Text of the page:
This brings us to emotions. According to cognitive psychologists, emotional states are shaped by the content of our thoughts. When you say to yourself “I can’t believe how careless I am! I had it coming!”, you may feel angry at or disappointed with yourself, and your body reacts to these feelings. For instance, anger can manifest as a faster heartbeat, and a chest tightness can be a sign of disappointment. Another point emphasized by cognitive psychology are the “cognitive distortions” that we all experience. You can think of these distortions as “thinking errors”. We distort the actual situation by wrongly interpreting it. These distortions include being critical of both ourselves and our surroundings. One common distortion is taking a single event that happened to us and expecting the same outcome even in different contexts. After making a single mistake, we might say, “I always give the wrong answer anyway, I’ll probably never be successful.” Meditation provides a space for you to recognize these distortions. However, it’s not enough to be aware of the harsh criticisms we project onto ourselves. We need to show ourselves self-compassion to move these distorted realities into an understanding and gentle space, and to be able to look at what is happening in an unbiased way. Otherwise, our distorted judgments can affect our general mood in the long run. Moreover, these judgments can turn into self-fulfilling prophecies when we get caught up in them, and we end up with even more reasons to feel inadequate and mistreat ourselves. Ultimately, we end up drying up the resources that we feed on and motivate us. This is also known as ‘burnout’. When we are burned out, we find it very difficult to turn awareness into action. Have you ever felt totally exhausted? If someone had asked you what you really needed and exactly met your needs, how would that have made you feel? Asking yourself these very questions is the beginning of self-compassion.
Self-compassion gives us the ability to treat ourselves with affection rather than constantly judging ourselves. This is the first element of self-compassion. Imagine that a very close friend is beating themselves up about a situation and blaming themselves. How would you treat them? You could probably look at the situation much more objectively, reminding your friend of their strengths and good sides. However, when it comes to ourselves, it is not that easy to switch to this attitude. Self-compassion makes these transitions easier. As we practice self-compassion, we begin to accept and understand feelings such as pain, failure and inadequacy, instead of getting angry at ourselves and ignoring them. Imagine someone you feel very safe with, such as a family member or your partner. Wouldn’t it be easier to show that person your vulnerable side and share your burden with them? Because when we feel embraced and safe expressing ourselves, we are better able to accept ourselves as we are. Every person has their curves and edges, ins and outs–like the pieces of a puzzle. When we see these as they are, we begin to feel like a part of the whole as well. Instead of feeling disappointed, we can accept and let go. We need to remind ourselves that we are experiencing normal, human feelings. Focussing too much on our individual experiences makes it hard to accept things, as we see problems that need to be “corrected”, deficiencies that are needed to be “filled”, and we see our suffering as separate from that of others. This is the second element of self-compassion: choosing to see the common ground experienced by all humans rather than isolating yourself and your emotions. When we depend on other people or situations to feel compassion and feel like we are in a safe space, a part of us remains unseen and misunderstood. You are the only person who can take care of you for the rest of your life. That’s why making space for self-compassion helps everyone.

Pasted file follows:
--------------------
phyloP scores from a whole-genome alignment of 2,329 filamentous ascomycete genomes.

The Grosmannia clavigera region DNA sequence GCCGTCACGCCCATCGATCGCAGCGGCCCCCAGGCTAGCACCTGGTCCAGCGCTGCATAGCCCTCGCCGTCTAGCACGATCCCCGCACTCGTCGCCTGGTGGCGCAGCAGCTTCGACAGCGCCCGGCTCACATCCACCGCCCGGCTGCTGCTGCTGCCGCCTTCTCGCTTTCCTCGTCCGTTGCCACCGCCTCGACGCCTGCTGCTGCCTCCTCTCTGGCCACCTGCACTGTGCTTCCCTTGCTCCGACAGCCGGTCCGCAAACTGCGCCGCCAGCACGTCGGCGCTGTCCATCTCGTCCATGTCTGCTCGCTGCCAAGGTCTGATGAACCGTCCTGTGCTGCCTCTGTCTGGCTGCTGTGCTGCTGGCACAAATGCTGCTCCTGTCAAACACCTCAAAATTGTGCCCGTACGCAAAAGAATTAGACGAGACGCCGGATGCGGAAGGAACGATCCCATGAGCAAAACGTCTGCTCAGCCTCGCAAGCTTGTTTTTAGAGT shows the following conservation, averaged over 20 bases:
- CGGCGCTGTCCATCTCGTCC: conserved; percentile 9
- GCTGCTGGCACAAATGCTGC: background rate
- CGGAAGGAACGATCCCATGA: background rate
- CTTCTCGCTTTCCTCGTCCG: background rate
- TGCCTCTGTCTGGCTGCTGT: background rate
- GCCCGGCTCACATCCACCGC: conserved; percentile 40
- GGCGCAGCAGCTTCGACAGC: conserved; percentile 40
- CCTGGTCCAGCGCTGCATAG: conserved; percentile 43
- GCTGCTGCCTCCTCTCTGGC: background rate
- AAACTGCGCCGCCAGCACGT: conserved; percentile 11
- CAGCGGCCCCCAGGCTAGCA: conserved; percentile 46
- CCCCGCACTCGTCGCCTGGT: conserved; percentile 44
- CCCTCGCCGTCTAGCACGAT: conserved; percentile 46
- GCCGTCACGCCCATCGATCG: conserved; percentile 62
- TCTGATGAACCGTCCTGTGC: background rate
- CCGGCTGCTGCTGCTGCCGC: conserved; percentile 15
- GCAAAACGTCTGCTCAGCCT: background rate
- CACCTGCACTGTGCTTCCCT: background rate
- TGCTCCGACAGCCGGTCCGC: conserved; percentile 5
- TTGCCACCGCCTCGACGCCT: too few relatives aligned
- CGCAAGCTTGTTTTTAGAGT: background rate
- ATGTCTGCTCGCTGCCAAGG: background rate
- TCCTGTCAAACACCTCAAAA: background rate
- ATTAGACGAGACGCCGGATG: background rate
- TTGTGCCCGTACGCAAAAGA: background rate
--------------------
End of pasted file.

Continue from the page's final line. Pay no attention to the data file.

But self-compassion does not mean simply accepting every state and situation. Self-compassion is not about turning everything negative into a positive. Of course, it is natural to see the negatives, mistakes or deficiencies in ourselves or in situations. We can always choose to change or correct them, but when our distorted judgments get mixed into the situation, we lose the power within us to transform. Self-compassion helps us to use this power and capacity, neither too much nor too little, just as much as is needed. It helps us look at ourselves in a gentler way. And this brings us to the last element of self-compassion: looking at each state with awareness and authenticity.
Try to catch yourself when you criticise yourself, even if it is for very minor things. When you notice these, can you make space for all the needs and situations you feel and experience?
Translated by: Ebru Peközer